by Horgtro

Freight rate increase

SHAFFE members remain concerned about increase in shipping rates

SHAFFE is concerned about the increased freight rates

SHAFFE, the Southern Hemisphere Association of Fresh Fruit Exporters, which unites all significant southern hemisphere fruit-growing export countries, remains deeply concerned about the announcement by several shipping companies to increase freight rates as of 1 January 2013.

While acknowledging that commercial issues need to be negotiated and agreed on at company level, a collective perspective shows the impact the increased rates have on the fresh produce business. 

SHAFFE members are exporting on an annual basis around 8.7 million tonnes of fresh fruit overseas – the vast majority by sea freight. Considering the increase in shipping rates by up to US$1.500, or around 30% per container, would mean a total added cost for the southern hemisphere fresh produce industry up to ca. US$650 million.

Bringing it down to the individual level, this could mean as much as an US$1.5 increase per 18kg box of fruit delivered to destination. With an indicative value for fruit of ca. US$1.00 per kilogramme, this increase would mean an average 8.3% addition to the total product cost for the bulk of the shipped fresh produce.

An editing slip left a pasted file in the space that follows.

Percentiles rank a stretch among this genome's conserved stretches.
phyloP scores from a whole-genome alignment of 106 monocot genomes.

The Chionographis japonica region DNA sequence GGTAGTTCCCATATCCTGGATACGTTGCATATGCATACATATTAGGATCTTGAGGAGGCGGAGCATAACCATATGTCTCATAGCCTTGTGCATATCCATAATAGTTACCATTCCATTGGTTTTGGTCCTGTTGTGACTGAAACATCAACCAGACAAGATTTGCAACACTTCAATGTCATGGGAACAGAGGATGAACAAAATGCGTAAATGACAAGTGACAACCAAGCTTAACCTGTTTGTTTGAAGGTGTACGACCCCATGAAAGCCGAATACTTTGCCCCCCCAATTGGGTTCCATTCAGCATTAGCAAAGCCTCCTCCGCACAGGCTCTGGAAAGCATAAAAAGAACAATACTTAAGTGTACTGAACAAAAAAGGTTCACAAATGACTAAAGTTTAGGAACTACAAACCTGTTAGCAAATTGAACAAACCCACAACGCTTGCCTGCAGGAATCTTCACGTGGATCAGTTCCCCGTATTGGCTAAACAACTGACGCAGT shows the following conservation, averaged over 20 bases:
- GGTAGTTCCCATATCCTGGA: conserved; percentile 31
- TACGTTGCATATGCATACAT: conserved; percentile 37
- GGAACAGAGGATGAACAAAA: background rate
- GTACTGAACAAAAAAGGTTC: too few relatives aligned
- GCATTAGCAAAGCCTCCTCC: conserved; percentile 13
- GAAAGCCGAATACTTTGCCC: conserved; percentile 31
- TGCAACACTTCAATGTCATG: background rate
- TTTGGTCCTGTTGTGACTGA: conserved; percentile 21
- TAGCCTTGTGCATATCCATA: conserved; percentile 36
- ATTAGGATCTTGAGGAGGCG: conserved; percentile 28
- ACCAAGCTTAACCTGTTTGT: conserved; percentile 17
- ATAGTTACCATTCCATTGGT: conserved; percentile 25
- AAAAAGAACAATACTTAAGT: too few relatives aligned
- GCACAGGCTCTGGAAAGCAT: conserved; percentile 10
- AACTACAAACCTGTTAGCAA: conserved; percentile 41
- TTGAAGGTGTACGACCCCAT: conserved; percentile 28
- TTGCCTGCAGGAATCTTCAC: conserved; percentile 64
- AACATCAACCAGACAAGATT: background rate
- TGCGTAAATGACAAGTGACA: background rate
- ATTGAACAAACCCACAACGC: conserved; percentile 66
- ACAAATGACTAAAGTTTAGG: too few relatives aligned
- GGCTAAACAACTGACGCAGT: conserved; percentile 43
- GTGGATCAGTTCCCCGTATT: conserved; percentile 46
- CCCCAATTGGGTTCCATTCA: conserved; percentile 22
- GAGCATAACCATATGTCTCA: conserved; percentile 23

This could lead to, for example, an 11% increase on total value per carton of apples, a 10% increase on total value per carton of citrus, or a 4.5% increase on total value per carton of grapes. 

This significant increase severely affects the sustainability and competitiveness of the fresh produce industry and is even more detrimental for smaller operators. The rate variation is abrupt and has far-reaching implications for the sector with limited time to react, adapt to these increases and have them absorbed at once by the supply chain down to consumers. 

The drastic price lift will have a serious impact on the international supply of fresh produce and in particular when it comes to off-season fresh produce originating in the southern hemisphere countries represented by SHAFFE. The association therefore calls on container shipping lines to reconsider their rate increases.

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Issue 32


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